What should MBA students with entrepreneurial aspirations keep in mind when they’re planning to start an independent business after completing their MBA? What resources can they make use of while still in an MBA program? How do business incubators work in bschools?
Justin Sheehan – Career Development Manager at the Rotterdam School of Management (Erasmus University) – has coached many MBA-turned-entrepreneurs to know what works and what doesn’t. He shares some practical tips that should help not only MBA grads, but also just about anyone who plans to launch their own business.
Top 5 tips for MBA grads planning to launch their own business
by Justin Sheehan (RSM)
1. Walk before you run
Don’t spend any money in the first few months. You’ve just spent a lot of money on an MBA so this piece of advice will probably come as a welcome relief.
Instead, do your homework and begin to figure out;
- Who is your customer?
- What is their problem?
- What is their desired solution?
- What will you be selling to him or her?
But don’t spend too long in this stage or you’ll overthink it.
2. Talk to potential customers
Many aspiring entrepreneurs get bogged down with the idea of building a comprehensive business model and even a product, before actually taking any steps forward.
The focus lies too much on “can we build it?” vs “should we build it?”
However, there is no use for building a beautiful product, platform or service if there is no need for it. MBAs can often be guilty of this. Don’t get caught in this trap.
An idea alone is worth nothing. Acting on an idea in a structured way to test if you have a feasible product – that is worth something.
– Martin Luxemburg, Managing Director, Erasmus Centre for Entrepreneurship (ECE)
How can you discover the desirability?
There is no need to have a product at this stage, just get out there and talk with potential customers about your idea.
Through interviewing potential customers you’ll get a handle on whether or not your assumptions in point (1) hold water.
80% of startups fail because there is no market need, so speaking with actual customers is key.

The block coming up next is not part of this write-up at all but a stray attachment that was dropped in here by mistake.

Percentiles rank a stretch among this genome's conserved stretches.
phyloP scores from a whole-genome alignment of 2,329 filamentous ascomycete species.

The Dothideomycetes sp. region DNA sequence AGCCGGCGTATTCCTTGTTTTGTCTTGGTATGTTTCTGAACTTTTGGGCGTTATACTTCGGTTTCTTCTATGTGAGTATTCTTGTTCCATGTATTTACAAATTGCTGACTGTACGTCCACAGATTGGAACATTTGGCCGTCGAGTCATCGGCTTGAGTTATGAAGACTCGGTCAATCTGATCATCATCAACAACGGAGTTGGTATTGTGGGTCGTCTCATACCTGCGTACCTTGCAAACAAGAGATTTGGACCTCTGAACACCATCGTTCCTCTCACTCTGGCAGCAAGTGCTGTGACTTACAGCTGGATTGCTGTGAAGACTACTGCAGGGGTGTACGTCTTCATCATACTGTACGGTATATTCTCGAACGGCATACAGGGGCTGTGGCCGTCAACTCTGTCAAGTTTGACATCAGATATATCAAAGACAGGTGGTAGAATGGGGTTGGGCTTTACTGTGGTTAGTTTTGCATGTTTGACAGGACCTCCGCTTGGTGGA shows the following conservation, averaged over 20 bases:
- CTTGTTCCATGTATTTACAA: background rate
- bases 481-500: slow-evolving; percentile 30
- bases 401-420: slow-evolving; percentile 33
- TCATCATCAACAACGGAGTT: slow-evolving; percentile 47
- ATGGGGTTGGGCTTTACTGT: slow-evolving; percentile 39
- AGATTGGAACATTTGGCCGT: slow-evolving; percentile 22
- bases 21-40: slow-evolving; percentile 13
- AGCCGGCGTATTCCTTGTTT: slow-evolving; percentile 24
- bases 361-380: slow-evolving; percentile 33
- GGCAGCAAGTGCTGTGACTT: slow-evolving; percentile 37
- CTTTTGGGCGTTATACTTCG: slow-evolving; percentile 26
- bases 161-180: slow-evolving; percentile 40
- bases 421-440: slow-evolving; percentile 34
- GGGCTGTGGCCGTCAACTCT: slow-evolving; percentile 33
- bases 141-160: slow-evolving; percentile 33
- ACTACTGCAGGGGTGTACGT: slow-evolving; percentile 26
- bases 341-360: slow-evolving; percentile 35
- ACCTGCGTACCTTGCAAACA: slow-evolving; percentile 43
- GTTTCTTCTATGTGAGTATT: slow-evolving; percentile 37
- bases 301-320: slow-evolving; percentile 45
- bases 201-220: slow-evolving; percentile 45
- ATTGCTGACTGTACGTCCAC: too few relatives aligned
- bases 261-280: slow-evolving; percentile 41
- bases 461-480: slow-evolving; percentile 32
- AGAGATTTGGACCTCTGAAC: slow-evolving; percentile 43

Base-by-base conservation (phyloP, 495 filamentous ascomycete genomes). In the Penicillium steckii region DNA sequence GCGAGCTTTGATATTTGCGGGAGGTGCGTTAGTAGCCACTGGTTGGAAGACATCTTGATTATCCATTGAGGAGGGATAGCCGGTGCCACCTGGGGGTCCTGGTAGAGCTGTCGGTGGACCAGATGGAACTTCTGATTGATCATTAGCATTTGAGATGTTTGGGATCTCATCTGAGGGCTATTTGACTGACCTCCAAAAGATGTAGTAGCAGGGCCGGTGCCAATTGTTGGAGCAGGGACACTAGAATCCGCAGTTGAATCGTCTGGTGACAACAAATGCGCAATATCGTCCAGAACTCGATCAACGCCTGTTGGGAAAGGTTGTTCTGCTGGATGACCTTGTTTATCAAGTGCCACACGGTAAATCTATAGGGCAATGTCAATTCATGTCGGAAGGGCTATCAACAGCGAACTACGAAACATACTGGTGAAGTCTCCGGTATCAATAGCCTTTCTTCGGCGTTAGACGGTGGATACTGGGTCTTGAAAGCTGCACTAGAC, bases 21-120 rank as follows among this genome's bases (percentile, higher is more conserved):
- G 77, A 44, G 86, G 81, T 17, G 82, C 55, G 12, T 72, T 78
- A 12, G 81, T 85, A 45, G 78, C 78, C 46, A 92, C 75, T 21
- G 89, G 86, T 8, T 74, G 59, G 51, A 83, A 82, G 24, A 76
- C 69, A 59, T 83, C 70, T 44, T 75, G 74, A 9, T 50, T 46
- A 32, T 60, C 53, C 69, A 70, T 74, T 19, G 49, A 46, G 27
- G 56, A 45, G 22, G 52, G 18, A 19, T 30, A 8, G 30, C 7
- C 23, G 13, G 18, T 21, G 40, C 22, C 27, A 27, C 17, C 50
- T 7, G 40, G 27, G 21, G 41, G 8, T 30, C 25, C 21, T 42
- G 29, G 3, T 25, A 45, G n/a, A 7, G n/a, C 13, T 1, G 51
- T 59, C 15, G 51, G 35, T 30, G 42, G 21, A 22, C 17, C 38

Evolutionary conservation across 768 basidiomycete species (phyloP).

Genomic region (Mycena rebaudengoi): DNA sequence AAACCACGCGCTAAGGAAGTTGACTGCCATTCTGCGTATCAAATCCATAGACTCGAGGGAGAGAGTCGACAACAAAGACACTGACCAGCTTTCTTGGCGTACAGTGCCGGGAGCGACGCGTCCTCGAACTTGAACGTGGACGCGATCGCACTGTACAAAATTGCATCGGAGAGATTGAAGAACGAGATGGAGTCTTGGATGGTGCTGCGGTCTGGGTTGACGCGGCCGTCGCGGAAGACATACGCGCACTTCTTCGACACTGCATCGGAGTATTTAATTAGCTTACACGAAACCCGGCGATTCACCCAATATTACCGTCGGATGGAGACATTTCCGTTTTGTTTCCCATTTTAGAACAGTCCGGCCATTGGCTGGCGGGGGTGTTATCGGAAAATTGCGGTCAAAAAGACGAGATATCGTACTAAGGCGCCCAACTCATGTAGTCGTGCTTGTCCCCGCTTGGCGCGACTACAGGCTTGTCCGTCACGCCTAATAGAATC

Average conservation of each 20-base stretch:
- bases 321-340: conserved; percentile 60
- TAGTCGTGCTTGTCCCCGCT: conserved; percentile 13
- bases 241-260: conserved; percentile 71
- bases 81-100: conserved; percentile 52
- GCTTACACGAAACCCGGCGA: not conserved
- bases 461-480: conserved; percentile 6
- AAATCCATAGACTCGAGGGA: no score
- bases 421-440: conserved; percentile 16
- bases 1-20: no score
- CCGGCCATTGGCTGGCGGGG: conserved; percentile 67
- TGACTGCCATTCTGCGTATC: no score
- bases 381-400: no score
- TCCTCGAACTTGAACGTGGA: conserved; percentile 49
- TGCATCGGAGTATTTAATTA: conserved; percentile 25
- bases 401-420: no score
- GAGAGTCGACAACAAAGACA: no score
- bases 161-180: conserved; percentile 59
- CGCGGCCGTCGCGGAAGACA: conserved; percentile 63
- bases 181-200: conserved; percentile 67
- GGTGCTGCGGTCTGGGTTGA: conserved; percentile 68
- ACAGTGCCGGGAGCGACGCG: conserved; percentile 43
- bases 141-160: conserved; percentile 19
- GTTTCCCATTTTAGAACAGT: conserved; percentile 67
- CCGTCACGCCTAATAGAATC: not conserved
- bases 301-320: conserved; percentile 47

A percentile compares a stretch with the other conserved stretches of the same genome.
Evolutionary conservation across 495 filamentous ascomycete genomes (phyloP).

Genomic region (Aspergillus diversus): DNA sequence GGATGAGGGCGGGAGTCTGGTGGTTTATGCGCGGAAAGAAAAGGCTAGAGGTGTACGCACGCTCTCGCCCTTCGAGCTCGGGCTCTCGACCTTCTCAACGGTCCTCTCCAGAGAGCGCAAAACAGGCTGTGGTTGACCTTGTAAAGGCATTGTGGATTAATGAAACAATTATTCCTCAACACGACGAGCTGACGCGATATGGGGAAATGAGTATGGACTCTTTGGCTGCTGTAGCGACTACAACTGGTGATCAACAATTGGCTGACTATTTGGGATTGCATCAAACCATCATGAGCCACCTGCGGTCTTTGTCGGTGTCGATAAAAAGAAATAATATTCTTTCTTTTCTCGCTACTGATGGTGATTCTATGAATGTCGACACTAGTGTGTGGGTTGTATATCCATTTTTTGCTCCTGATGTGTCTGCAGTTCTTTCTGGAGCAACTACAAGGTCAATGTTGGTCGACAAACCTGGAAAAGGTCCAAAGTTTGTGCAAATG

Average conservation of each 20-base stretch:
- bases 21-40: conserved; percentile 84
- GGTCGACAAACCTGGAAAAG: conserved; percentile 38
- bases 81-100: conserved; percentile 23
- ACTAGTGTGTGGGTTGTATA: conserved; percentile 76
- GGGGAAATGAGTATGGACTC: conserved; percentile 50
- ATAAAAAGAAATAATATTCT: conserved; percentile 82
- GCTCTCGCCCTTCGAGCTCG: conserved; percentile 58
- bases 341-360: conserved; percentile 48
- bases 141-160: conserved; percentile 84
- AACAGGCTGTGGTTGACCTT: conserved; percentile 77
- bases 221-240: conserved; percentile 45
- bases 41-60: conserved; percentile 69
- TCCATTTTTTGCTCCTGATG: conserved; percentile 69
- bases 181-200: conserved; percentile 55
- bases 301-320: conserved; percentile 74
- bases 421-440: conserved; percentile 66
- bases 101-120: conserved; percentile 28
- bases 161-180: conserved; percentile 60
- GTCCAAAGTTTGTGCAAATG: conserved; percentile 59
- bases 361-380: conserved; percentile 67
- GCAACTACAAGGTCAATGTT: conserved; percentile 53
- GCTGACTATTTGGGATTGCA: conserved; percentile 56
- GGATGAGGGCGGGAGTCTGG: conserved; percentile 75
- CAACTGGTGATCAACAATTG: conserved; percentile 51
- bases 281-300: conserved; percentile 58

Doing this before you graduate will put you in good shape before you finish your studies.
3. Develop a long-term personal vision and set one or more short-term goals
After working your way through steps (1) and (2), now is the time to create something more concrete.
What’s your vision for your business?
From interviewing potential customers, you should have a clearer idea of your product or service, your potential customers and the needs your product/service is fulfilling.
With all this in mind you need to develop your long-term personal vision for your business.
Again, don’t overthink this as it most definitely won’t be the finished article and as you progress this will evolve over time, but it’s really important to have something, initially, to be aiming towards.
Then, take your long-term personal vision and break it down into short-term goals.
At this stage, think about what it means, for you, if you were to do begin tomorrow. To actually start. This will pull you down out of the clouds, to dig deep into the details.
Working through this stage is necessary, as it will force you to think of all the pieces in the puzzle.
4. Get help
You may be on a high from having graduated from your MBA and feel that you can take on the world. That’s great, you’re going to need that belief. However, that doesn’t automatically mean you have entrepreneurial superpowers and can do it all alone and nor should you.
– Dr. Ferdinand Jaspers, Programme Director at the ECE
By surrounding yourself with the right people, your idea will evolve and so will you, as long as you’re open to feedback and are someone who is coachable. As an entrepreneur should be.
There are plenty of ways to enlist help with options such as mentoring, coaching and possibly your classmates and alumni. You should also look to get involved in a community of entrepreneurs.
If you’re thinking of launching your business in The Netherlands and are non-Dutch, then such a community will be key to getting to grips with the marketplace.